They’re like, “You’re gonna go to hell. You’re not going to make it. It’s out of the world.”

Basically, they have him stand up, and they’re like, “We’re going to pray for you.”

In his mind, he’s like, “I don’t know what’s going on.”

A regular person is just like, “It’s just a video game.”

They have him stand up. We’re all standing around him. We’re all holding hands. All of a sudden, I don’t know how it turned from just a praying thing and all of a sudden it turned into an exorcist.

He, in his mind, I guess he was just trying to convince his parents that he didn’t want to lose the video game, so 14-year-old with controlling parents, I guess you try anything.

He just thought in his mind that he was going to fake an exorcism.

All of a sudden, he’s just shaking like crazy, and my mom’s like, “Close your eyes. Close your eyes no matter what. Close your eyes.”

I’m closing my eyes and all I hear is prayers in Spanish.

I don’t know if you guys know anything about Spanish people but it’s very, very intense, if I can say that myself.

These prayers are like, “[Spanish prayer] SOS.”

I have my eyes closed. I’m like 11. I’m like, “I’ve played this game. What is going on?”

I open my eyes, and I see my friend all of a sudden just kind of going [demonic hiss].

I’m so confused. In my head, I’m like, “I’m going to hell too because apparently the demons are going to come in my soul.”

I close my eyes and I start going, “[screaming sound]”.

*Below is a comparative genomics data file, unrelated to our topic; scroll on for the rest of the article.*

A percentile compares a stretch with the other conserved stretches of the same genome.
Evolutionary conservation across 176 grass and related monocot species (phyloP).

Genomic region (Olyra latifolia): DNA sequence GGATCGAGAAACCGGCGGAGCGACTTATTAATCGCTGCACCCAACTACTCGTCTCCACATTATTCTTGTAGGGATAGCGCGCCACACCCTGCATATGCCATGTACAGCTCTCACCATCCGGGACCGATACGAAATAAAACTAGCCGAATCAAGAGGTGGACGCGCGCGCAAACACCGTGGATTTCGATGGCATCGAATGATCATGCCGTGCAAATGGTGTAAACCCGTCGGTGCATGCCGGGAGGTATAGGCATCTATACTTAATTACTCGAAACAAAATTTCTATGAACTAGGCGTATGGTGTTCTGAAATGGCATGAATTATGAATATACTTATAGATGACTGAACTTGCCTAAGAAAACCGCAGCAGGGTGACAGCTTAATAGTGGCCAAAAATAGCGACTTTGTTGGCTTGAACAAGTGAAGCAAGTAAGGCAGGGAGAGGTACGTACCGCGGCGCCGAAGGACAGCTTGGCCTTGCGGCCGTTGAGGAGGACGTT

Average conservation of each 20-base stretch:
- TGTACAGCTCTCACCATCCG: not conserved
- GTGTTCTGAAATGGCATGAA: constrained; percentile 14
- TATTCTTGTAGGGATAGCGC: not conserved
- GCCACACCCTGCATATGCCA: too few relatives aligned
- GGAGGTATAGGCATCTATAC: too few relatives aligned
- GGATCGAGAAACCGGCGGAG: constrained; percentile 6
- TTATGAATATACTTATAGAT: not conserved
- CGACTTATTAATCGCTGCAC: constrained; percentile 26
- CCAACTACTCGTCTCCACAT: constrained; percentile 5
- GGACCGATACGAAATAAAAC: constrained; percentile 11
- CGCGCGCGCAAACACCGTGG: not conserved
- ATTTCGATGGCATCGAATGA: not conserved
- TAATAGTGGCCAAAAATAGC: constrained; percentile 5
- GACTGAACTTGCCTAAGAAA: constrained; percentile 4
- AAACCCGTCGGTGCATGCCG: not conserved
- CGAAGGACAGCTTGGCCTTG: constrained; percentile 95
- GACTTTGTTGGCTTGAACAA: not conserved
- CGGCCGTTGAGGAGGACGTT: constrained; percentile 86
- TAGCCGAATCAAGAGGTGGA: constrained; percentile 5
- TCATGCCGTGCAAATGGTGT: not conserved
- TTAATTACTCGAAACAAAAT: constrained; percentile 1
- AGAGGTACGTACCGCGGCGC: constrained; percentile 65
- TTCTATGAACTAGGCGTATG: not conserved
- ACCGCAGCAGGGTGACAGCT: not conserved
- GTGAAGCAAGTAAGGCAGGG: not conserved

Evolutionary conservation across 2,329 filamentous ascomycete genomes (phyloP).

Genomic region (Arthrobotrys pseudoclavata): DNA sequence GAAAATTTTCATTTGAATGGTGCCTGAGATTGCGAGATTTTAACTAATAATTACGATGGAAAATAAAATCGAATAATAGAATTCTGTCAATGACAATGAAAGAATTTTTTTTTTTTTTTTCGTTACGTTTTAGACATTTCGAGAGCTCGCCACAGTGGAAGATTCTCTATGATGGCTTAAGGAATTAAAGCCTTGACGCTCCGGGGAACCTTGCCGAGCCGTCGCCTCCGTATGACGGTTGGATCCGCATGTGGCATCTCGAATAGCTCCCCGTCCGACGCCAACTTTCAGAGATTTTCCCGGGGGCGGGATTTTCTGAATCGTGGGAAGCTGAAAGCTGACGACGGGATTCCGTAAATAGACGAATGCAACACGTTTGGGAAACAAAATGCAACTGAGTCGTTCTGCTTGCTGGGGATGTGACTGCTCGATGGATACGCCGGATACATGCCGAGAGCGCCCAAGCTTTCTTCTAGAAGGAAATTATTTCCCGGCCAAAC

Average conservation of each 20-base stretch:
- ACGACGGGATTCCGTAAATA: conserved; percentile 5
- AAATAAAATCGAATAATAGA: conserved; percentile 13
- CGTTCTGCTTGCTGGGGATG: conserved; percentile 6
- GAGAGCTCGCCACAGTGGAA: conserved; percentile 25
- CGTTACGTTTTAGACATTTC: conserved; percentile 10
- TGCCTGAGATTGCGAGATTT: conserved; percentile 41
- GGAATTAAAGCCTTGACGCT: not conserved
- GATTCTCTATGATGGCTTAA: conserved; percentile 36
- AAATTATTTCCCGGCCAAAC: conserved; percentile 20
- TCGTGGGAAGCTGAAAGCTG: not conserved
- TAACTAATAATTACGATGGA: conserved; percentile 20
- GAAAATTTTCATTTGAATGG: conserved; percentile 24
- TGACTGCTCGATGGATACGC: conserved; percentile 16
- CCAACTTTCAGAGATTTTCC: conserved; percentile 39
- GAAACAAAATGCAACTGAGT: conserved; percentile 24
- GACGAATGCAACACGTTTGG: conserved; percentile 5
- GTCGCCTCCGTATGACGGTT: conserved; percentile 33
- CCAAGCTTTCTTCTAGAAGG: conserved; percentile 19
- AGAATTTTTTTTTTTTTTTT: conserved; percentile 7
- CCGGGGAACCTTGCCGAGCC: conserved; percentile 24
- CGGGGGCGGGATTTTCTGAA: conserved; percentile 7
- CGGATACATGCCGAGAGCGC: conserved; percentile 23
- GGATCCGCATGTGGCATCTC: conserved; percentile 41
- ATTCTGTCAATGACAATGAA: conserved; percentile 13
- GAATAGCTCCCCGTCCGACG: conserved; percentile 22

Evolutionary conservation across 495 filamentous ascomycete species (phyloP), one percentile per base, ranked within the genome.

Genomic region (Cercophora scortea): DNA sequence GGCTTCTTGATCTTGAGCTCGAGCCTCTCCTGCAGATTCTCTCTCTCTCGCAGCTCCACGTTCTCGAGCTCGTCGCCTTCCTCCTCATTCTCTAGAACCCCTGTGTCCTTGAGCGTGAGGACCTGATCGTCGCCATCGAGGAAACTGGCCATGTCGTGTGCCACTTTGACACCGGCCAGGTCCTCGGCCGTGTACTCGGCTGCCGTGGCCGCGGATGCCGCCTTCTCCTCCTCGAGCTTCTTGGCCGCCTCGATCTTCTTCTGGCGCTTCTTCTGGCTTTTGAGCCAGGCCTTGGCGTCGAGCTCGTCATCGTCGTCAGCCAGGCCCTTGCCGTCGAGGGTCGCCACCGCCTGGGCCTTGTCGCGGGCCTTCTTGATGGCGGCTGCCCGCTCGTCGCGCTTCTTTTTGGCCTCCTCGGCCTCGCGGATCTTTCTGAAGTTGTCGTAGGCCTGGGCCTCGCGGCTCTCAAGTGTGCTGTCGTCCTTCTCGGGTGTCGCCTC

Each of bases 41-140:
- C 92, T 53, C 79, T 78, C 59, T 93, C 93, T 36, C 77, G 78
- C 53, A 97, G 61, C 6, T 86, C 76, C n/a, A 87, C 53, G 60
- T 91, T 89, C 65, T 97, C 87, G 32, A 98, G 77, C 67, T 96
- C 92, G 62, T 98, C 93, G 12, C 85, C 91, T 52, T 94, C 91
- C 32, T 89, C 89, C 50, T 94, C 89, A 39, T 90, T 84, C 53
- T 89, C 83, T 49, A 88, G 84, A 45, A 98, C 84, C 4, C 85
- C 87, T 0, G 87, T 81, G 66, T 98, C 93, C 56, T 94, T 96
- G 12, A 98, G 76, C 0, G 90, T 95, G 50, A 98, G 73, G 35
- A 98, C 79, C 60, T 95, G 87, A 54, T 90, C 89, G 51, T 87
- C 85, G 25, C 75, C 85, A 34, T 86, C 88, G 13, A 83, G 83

Everyone around me is doing the exact same thing.

I’m so confused. In my head, I’m like, “I’m going to hell too because apparently the demons are going to come in my soul.”

Five minutes later goes by. We’re doing this for a little bit. It’s a while. I open my eyes. I looked at him. He’s on his knees all of a sudden and tears are coming down his face. Tears are going down everyone else’s face.

I’m like, “Dang. This demon from Kingdom Hearts really took his soul.” I’m lost out of my mind.

The end of it, everyone kind of stops praying and everyone’s come together. All of a sudden they’re like, “You need to break the game.” They tell him, “You need to break the game.”

I’ve never seen someone cry more than he was crying in that moment about breaking that game. He takes the game out of the PlayStation, PS2. He opens it, takes it, and goes, “[whining noise]”.

He’s hesitating to break it. All of a sudden, it breaks and they’re like, “We’re doing this for God. We’re doing this for Jesus. This is the way it’s going to go. We might even get rid of the PS2.”

He walked away at that point. He just walked away in sadness. I’m looking at him in sympathy because I understand that this game is really important. I feel you, man. I feel you.

Fast forward. It’s about two months later. I hang out with him again. I start having a conversation with him. I was like, “That whole exorcist thing, what happened?” I’m confused. I’m 11 years old. I don’t understand what’s happening.

He ends up telling me, “That was all bullshit. I was hoping I was going to still be able to play the video game afterwards.”

That’s kind of it. I guess I can bring this up this way. He saved the memory card and I’ve talked to him two years ago. He still has the memory card to this day.

Story presented by Our York Media in partnership with York Story Slam